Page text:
Well, anyway, back to Monongahela. I remember the first day that you went to school. I drove you down Main Street, and turned up the side street. I think it was seventh, maybe sixth. You had your little lunch box and I stopped on that side street. I think it was the corner of Chess and Sixth. And the entrance of the school was in the middle of the block. There were some little boys standing on the sidewalk. As you got out of the car I said, "Do you want me to walk down there with you?" and you just shook your head no. It was obvious that you didn't want any part of your father around when you met your new school mates. So I watched with a lump in my throat as you walked away from the car.
I was to learn this was really a turning point in our relationship. Up until that time, you would have left anyone to go with your Dad. But when you started school, ... well, maybe you will understand if I put it this way. It was some time later, several weeks later, that I was going down Chess Street just about the time that the kids were getting out of school from Transfiguration. So I stopped across the street and watched as you came out with your lunch box in one hand, and your papers in the other, talking with your buddies. So I called to you, and I said, "Do you want to ride home with me?" and you hesitated for a moment, turned to look at your friends, and you said, "No, I'll go back on the street car." That was the beginning of the end.
Dad: I remember that time very well. It seems that we have talked about this, but let me say it again here.
Next to the school was a little park. Actually, it was a single block with a fountain in the center and side walks that went around the block like normal, but also it had two side walks that went diagonally through the park. In the center was the fountain, and around that fountain was a curb to contain the water. Around the fountain was a cement area, enclosed by a small wall was built which was probably some ten feet or so away. The wall had four openings for the diagonal side walks which converged at this concrete area. Our street car stop was at the far corner of this block, and so we kids would go through the park, and of course, play around the fountain for a while before going to the street car stop.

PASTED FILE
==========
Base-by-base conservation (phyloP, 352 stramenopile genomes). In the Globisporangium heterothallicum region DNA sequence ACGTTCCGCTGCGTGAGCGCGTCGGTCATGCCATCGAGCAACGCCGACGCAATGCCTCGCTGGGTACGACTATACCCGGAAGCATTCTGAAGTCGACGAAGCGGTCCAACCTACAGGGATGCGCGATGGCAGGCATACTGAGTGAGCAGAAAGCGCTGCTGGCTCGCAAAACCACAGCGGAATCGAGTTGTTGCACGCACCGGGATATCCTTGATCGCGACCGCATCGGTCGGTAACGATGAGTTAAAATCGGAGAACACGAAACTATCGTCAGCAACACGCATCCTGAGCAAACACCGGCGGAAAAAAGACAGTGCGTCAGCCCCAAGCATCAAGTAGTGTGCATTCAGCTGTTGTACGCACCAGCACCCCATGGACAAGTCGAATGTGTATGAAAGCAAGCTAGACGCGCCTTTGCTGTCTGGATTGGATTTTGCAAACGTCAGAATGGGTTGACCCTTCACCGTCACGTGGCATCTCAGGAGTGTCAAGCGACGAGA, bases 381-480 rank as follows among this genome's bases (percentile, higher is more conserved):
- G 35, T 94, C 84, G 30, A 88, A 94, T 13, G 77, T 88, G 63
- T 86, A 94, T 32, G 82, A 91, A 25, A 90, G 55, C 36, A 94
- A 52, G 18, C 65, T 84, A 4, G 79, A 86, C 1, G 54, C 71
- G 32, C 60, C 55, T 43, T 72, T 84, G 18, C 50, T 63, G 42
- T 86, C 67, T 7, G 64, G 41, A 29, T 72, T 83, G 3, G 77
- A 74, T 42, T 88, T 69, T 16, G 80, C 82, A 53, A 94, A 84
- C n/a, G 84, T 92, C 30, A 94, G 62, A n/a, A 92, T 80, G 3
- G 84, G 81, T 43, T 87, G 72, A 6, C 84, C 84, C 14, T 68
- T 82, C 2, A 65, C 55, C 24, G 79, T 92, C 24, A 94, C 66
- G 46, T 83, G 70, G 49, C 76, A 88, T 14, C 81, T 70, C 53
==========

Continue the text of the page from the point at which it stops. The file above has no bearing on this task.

The wall was peaked in a triangular shape on top, and we used to straddle the top of the wall, pretending that we were cowboys riding horses. In fact, the ultimate in fashion was if you had a book bag that your could put behind you to look like a saddle bag on the back of your `horse.' This was the highlight of my trip home from school each day.
As you mentioned, you were right across the street from the school, which means that you called to me before we had gone down to the fountain area. I remember you calling to me and asking if I wanted to ride home with you, and I remember wanting to go with you, but then thinking about the fun time I had been looking forward to riding the wall, and so I said no. I am sure that if you had met me on the other corner of the park, after the fountain, I would have gone home with you.
Don't misunderstand me, there was nothing wrong with what was happening. It was a natural thing, but as I think back, I feel that this was the turning point.
We were to live in Monongahela from 1949 to 1953, and that house itself left much to be desired: you remember we had a coal furnace, and the only way we could get coal would be to have the truck bring it through the playground at the top of the hill and bring it down the yard to the outside of the house. They couldn't even get the truck into position so that they could put the coal into the cellar. If the ground was wet, you couldn't get the truck across the playground.